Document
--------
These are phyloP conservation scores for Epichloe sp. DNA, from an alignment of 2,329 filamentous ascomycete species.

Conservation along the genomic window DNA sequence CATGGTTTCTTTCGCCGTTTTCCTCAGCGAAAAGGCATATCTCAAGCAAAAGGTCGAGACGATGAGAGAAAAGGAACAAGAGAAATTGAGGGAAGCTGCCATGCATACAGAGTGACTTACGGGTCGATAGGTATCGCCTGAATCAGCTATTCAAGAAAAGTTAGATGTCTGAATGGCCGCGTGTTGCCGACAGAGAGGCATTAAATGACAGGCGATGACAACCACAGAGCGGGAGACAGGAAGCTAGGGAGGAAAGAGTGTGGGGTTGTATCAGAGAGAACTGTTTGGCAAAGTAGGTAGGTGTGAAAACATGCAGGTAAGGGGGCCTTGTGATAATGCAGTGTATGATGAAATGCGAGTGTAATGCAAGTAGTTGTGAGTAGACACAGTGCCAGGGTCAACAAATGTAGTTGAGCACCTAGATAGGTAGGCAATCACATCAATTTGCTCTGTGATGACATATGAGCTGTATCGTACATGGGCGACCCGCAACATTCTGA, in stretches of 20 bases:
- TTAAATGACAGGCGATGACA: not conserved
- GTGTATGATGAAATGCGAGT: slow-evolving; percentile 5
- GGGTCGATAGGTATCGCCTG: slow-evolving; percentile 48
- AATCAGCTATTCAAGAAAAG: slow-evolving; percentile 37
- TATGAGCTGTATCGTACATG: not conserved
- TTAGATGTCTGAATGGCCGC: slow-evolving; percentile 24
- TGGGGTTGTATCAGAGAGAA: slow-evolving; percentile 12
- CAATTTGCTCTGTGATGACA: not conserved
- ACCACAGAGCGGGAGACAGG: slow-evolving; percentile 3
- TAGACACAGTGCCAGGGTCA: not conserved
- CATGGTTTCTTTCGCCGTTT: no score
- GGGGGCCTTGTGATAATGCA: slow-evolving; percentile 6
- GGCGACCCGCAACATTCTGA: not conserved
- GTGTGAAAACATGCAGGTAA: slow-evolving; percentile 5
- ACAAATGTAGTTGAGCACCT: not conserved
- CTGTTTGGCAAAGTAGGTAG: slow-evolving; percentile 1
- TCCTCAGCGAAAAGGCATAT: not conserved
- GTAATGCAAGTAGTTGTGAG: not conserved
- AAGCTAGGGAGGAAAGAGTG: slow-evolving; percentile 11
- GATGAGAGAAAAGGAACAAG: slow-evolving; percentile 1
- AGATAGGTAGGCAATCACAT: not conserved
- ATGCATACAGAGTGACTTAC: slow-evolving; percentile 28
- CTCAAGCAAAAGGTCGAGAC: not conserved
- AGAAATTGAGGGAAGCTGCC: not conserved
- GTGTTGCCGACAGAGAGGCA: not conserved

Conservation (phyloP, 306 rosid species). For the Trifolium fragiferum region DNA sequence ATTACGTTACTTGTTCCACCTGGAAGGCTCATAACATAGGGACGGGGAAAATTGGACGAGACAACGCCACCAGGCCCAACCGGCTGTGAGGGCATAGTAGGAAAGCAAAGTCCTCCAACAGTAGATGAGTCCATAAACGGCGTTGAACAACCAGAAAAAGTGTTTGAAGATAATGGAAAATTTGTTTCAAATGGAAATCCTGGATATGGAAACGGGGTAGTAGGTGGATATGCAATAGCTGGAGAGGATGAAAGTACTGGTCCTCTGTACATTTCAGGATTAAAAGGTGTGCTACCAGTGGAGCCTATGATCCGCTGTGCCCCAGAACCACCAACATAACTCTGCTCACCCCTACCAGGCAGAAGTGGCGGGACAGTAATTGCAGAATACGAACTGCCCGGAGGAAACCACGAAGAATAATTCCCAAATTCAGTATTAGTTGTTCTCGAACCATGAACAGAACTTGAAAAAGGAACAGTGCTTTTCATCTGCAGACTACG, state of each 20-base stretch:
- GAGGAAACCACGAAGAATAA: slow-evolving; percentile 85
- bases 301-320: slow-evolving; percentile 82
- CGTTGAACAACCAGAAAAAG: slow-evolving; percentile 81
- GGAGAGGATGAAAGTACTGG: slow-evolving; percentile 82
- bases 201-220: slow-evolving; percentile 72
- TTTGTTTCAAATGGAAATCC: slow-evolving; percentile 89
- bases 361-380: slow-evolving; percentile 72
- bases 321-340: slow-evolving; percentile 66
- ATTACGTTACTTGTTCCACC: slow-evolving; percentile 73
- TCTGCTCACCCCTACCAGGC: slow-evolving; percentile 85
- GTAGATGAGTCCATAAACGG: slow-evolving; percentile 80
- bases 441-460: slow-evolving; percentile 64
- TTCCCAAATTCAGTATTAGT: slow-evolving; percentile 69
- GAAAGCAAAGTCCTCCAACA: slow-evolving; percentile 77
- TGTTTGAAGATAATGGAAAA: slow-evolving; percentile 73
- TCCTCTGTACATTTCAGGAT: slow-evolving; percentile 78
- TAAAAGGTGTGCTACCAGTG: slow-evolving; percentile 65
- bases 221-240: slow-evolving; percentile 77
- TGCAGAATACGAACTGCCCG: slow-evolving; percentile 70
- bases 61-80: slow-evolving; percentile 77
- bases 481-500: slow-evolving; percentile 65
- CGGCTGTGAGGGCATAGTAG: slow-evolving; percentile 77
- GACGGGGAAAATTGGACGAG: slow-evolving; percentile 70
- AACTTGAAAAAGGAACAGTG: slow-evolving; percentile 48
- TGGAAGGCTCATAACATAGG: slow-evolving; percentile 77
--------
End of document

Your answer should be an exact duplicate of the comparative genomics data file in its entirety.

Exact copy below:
These are phyloP conservation scores for Epichloe sp. DNA, from an alignment of 2,329 filamentous ascomycete species.

Conservation along the genomic window DNA sequence CATGGTTTCTTTCGCCGTTTTCCTCAGCGAAAAGGCATATCTCAAGCAAAAGGTCGAGACGATGAGAGAAAAGGAACAAGAGAAATTGAGGGAAGCTGCCATGCATACAGAGTGACTTACGGGTCGATAGGTATCGCCTGAATCAGCTATTCAAGAAAAGTTAGATGTCTGAATGGCCGCGTGTTGCCGACAGAGAGGCATTAAATGACAGGCGATGACAACCACAGAGCGGGAGACAGGAAGCTAGGGAGGAAAGAGTGTGGGGTTGTATCAGAGAGAACTGTTTGGCAAAGTAGGTAGGTGTGAAAACATGCAGGTAAGGGGGCCTTGTGATAATGCAGTGTATGATGAAATGCGAGTGTAATGCAAGTAGTTGTGAGTAGACACAGTGCCAGGGTCAACAAATGTAGTTGAGCACCTAGATAGGTAGGCAATCACATCAATTTGCTCTGTGATGACATATGAGCTGTATCGTACATGGGCGACCCGCAACATTCTGA, in stretches of 20 bases:
- TTAAATGACAGGCGATGACA: not conserved
- GTGTATGATGAAATGCGAGT: slow-evolving; percentile 5
- GGGTCGATAGGTATCGCCTG: slow-evolving; percentile 48
- AATCAGCTATTCAAGAAAAG: slow-evolving; percentile 37
- TATGAGCTGTATCGTACATG: not conserved
- TTAGATGTCTGAATGGCCGC: slow-evolving; percentile 24
- TGGGGTTGTATCAGAGAGAA: slow-evolving; percentile 12
- CAATTTGCTCTGTGATGACA: not conserved
- ACCACAGAGCGGGAGACAGG: slow-evolving; percentile 3
- TAGACACAGTGCCAGGGTCA: not conserved
- CATGGTTTCTTTCGCCGTTT: no score
- GGGGGCCTTGTGATAATGCA: slow-evolving; percentile 6
- GGCGACCCGCAACATTCTGA: not conserved
- GTGTGAAAACATGCAGGTAA: slow-evolving; percentile 5
- ACAAATGTAGTTGAGCACCT: not conserved
- CTGTTTGGCAAAGTAGGTAG: slow-evolving; percentile 1
- TCCTCAGCGAAAAGGCATAT: not conserved
- GTAATGCAAGTAGTTGTGAG: not conserved
- AAGCTAGGGAGGAAAGAGTG: slow-evolving; percentile 11
- GATGAGAGAAAAGGAACAAG: slow-evolving; percentile 1
- AGATAGGTAGGCAATCACAT: not conserved
- ATGCATACAGAGTGACTTAC: slow-evolving; percentile 28
- CTCAAGCAAAAGGTCGAGAC: not conserved
- AGAAATTGAGGGAAGCTGCC: not conserved
- GTGTTGCCGACAGAGAGGCA: not conserved

Conservation (phyloP, 306 rosid species). For the Trifolium fragiferum region DNA sequence ATTACGTTACTTGTTCCACCTGGAAGGCTCATAACATAGGGACGGGGAAAATTGGACGAGACAACGCCACCAGGCCCAACCGGCTGTGAGGGCATAGTAGGAAAGCAAAGTCCTCCAACAGTAGATGAGTCCATAAACGGCGTTGAACAACCAGAAAAAGTGTTTGAAGATAATGGAAAATTTGTTTCAAATGGAAATCCTGGATATGGAAACGGGGTAGTAGGTGGATATGCAATAGCTGGAGAGGATGAAAGTACTGGTCCTCTGTACATTTCAGGATTAAAAGGTGTGCTACCAGTGGAGCCTATGATCCGCTGTGCCCCAGAACCACCAACATAACTCTGCTCACCCCTACCAGGCAGAAGTGGCGGGACAGTAATTGCAGAATACGAACTGCCCGGAGGAAACCACGAAGAATAATTCCCAAATTCAGTATTAGTTGTTCTCGAACCATGAACAGAACTTGAAAAAGGAACAGTGCTTTTCATCTGCAGACTACG, state of each 20-base stretch:
- GAGGAAACCACGAAGAATAA: slow-evolving; percentile 85
- bases 301-320: slow-evolving; percentile 82
- CGTTGAACAACCAGAAAAAG: slow-evolving; percentile 81
- GGAGAGGATGAAAGTACTGG: slow-evolving; percentile 82
- bases 201-220: slow-evolving; percentile 72
- TTTGTTTCAAATGGAAATCC: slow-evolving; percentile 89
- bases 361-380: slow-evolving; percentile 72
- bases 321-340: slow-evolving; percentile 66
- ATTACGTTACTTGTTCCACC: slow-evolving; percentile 73
- TCTGCTCACCCCTACCAGGC: slow-evolving; percentile 85
- GTAGATGAGTCCATAAACGG: slow-evolving; percentile 80
- bases 441-460: slow-evolving; percentile 64
- TTCCCAAATTCAGTATTAGT: slow-evolving; percentile 69
- GAAAGCAAAGTCCTCCAACA: slow-evolving; percentile 77
- TGTTTGAAGATAATGGAAAA: slow-evolving; percentile 73
- TCCTCTGTACATTTCAGGAT: slow-evolving; percentile 78
- TAAAAGGTGTGCTACCAGTG: slow-evolving; percentile 65
- bases 221-240: slow-evolving; percentile 77
- TGCAGAATACGAACTGCCCG: slow-evolving; percentile 70
- bases 61-80: slow-evolving; percentile 77
- bases 481-500: slow-evolving; percentile 65
- CGGCTGTGAGGGCATAGTAG: slow-evolving; percentile 77
- GACGGGGAAAATTGGACGAG: slow-evolving; percentile 70
- AACTTGAAAAAGGAACAGTG: slow-evolving; percentile 48
- TGGAAGGCTCATAACATAGG: slow-evolving; percentile 77